Why Higher HCAHPS Scores Don’t Always Mean Improved Quality of Care

Filling in questionnaire.
Man filling in a medical questionnaire.

The most satisfied patients aren’t always the ones receiving the highest quality of care. It may seem counterintuitive, but recent studies and news articles suggest that a patient’s level of satisfaction doesn’t strictly correlate with the quality of care they receive.  

Since the inception of the Hospital Consumer Assessment of Healthcare Providers and Systems (HCAHPS), which measures patient satisfaction and influences Medicare reimbursements to hospitals, healthcare providers have placed extra emphasis on their patients’ happiness. Some hospitals have gone as far as implementing valet service, hiring door greeters and even adopting loyalty programs, all in an effort to please their patients. While a nice touch, these added “amenities” offer little when it comes to actual quality of care. 

Hospitals will soon begin to measure satisfaction among patients within their emergency department with the Emergency Department Patient Experiences with Care (EDPEC) Survey. And just as with their inpatient population, hospitals will face financial repercussions if their ED patients are left unsatisfied. 

When it comes to this new survey, emergency departments will find the greatest cause for concern in regards to their patients’ perception of pain management. Specifically, these three questions:

• During this emergency room visit, did the doctors and nurses try to help reduce your pain?
• During this emergency room visit, did you get medicine for pain?
• Before giving you pain medicine, did the doctors and nurses describe possible side effects in a way you could understand?

If the inpatient experience is any indicator, patients suffering from acute and chronic pain may be disappointed to find that the pain medication they believe they urgently need will be prescribed sparingly or withheld altogether. 

With the growing opioid crisis in the country, many EDs are instituting strict guidelines when it comes to prescribing these narcotic pain medications. They’re turning to alternative therapies, such as acupuncture and even laughing gas, which have proven effective and have less dangerous side effects—think addiction, overdose and death.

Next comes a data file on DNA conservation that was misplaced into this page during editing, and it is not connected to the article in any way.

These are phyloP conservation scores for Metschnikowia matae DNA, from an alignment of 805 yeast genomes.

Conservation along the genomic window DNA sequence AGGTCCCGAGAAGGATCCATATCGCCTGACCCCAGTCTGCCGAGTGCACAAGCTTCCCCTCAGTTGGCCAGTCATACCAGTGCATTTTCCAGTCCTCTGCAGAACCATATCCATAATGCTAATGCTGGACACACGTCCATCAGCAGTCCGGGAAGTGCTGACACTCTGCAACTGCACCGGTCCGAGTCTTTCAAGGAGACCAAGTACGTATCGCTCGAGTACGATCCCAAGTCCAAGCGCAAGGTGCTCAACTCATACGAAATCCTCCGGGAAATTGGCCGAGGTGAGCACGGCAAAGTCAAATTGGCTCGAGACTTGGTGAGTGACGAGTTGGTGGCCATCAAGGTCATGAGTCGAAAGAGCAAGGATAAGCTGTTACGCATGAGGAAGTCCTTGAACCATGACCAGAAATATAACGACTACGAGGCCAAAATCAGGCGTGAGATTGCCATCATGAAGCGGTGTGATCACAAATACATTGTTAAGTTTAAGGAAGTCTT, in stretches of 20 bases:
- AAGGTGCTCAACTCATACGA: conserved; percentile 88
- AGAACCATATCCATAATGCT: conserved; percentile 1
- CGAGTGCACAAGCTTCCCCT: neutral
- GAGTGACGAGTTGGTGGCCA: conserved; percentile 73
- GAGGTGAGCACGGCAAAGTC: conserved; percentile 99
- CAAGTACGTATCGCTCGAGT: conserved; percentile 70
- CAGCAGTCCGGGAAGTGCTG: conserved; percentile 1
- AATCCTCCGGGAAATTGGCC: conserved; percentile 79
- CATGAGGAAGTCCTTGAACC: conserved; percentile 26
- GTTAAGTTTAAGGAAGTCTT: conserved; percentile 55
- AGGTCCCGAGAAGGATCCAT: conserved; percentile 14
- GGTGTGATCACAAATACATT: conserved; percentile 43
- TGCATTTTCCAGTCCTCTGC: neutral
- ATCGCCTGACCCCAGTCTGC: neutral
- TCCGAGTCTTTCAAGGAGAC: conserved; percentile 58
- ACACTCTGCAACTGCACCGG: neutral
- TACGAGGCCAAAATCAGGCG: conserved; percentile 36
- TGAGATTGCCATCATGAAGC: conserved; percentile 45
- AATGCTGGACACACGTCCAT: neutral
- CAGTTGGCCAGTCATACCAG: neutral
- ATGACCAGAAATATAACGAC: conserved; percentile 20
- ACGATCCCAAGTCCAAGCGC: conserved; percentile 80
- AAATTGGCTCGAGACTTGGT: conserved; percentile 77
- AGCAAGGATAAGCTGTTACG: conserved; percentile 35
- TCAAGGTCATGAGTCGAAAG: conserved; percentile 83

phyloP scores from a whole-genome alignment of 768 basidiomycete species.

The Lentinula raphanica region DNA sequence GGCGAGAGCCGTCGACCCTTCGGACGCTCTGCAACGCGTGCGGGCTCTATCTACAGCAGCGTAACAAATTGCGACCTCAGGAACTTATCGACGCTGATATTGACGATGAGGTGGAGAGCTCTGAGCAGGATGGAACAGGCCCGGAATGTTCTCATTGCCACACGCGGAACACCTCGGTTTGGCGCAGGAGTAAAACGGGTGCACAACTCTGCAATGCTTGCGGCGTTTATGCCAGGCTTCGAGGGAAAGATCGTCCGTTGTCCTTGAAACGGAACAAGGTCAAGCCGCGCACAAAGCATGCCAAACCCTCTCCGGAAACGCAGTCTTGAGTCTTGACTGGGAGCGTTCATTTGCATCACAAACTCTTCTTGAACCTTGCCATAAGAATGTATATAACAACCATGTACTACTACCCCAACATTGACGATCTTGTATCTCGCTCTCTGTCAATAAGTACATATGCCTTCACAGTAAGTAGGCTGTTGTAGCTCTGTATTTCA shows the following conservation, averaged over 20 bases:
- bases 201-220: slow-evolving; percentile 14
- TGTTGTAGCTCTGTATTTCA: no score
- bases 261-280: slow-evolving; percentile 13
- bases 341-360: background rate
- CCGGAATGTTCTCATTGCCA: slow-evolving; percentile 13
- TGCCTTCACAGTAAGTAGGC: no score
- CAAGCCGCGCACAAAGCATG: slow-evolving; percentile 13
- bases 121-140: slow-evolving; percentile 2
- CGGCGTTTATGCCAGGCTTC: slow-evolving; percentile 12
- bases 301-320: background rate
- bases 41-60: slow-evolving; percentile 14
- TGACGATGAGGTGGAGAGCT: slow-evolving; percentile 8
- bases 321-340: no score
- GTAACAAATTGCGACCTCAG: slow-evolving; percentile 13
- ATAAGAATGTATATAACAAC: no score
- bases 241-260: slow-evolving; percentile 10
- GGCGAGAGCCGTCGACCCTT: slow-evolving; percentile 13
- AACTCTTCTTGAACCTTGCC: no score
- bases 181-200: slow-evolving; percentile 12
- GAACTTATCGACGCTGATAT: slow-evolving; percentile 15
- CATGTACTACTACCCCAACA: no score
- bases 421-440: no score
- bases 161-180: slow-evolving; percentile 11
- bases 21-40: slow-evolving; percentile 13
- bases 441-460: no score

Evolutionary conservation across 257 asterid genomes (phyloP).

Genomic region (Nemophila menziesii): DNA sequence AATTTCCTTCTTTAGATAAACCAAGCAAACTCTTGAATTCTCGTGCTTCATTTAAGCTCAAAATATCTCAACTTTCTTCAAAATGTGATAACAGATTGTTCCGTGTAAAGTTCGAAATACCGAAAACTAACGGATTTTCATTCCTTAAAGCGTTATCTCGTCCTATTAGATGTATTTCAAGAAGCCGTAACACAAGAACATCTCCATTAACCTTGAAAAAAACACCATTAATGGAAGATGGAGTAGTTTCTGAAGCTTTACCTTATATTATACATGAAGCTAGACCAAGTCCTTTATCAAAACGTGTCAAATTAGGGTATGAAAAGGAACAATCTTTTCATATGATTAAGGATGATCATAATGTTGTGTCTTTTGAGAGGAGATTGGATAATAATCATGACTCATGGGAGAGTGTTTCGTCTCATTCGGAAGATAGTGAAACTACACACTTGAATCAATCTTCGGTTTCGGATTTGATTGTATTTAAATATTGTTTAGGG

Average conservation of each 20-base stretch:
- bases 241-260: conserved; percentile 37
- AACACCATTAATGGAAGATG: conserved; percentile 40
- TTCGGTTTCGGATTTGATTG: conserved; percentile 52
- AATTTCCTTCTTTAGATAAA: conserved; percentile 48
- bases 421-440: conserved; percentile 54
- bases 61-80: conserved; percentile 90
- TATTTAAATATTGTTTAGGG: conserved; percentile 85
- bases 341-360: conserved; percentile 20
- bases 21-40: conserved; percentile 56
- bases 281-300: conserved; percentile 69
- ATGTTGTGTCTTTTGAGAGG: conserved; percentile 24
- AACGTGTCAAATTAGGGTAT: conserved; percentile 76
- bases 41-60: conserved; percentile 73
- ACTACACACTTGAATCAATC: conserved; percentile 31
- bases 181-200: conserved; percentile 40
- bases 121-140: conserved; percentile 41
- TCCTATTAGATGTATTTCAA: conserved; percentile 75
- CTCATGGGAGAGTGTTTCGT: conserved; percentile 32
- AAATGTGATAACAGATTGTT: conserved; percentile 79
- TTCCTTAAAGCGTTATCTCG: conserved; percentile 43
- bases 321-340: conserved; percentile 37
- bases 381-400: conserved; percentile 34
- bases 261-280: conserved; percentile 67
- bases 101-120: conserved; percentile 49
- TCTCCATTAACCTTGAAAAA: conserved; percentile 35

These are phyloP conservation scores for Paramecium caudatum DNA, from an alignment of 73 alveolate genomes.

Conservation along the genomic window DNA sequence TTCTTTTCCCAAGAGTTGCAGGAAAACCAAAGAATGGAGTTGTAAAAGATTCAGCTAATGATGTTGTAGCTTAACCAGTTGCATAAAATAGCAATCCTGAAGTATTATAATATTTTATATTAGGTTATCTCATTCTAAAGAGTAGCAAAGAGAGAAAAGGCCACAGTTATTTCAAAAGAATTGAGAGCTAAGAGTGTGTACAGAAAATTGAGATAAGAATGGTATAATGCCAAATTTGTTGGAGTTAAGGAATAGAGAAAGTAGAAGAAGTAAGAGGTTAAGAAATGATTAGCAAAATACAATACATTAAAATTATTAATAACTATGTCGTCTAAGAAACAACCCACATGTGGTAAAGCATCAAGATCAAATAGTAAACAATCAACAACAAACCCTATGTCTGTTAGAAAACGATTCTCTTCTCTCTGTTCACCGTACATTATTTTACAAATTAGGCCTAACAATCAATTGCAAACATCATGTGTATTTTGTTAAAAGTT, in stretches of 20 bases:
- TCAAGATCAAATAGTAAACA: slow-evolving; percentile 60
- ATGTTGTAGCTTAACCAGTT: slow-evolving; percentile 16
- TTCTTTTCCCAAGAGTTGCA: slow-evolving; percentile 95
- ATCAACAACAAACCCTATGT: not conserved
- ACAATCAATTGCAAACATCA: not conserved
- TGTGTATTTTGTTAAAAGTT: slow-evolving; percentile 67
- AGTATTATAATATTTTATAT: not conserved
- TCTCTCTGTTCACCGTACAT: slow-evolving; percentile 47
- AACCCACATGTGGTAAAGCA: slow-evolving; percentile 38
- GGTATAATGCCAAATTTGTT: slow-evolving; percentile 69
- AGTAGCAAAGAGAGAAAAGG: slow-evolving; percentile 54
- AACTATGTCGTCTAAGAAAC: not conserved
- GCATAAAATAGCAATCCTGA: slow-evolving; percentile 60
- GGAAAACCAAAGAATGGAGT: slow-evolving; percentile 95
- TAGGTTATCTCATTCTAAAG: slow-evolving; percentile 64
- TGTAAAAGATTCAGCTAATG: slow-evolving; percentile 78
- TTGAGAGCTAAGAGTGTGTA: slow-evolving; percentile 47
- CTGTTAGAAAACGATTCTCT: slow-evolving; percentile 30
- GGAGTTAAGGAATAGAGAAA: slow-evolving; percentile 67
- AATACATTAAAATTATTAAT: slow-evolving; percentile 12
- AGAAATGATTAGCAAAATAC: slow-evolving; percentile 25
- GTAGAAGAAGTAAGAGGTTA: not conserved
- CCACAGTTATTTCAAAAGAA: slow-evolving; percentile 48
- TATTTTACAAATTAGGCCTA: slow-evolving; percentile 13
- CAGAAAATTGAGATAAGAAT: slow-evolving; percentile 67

Even with alternatives some patients are set on receiving pain medication, regardless of the consequences. And if they don’t receive them, or are prescribed a limited quantity, the likelihood they’ll express their dissatisfaction in the EDPEC survey will be great. 

In many cases related to the management of pain, quality of care will come at the expense of patient satisfaction. When it comes down to it, the patient’s perception of the quality of care they receive isn’t as important as the reality of the care they receive. However, Medicare reimbursements may be in jeopardy as a result. 

I believe this short quote from The Atlantic sums up the dilemma hospital and ED leaders face:

"Patients can be very satisfied and be dead an hour later."

What do you think? What strategies have you implemented to increase patient satisfaction? Are you confident these strategies aren’t undermining the quality of care your ED provides? I’d love to hear your experience. Feel free to comment, send a message or email me directly at cmd@constancedonovan.com.

The Atlantic: “The Problem With Satisfied Patients.”

AMA Journal of Ethics: “Patient Satisfaction Reporting and Its Implications for Patient Care.”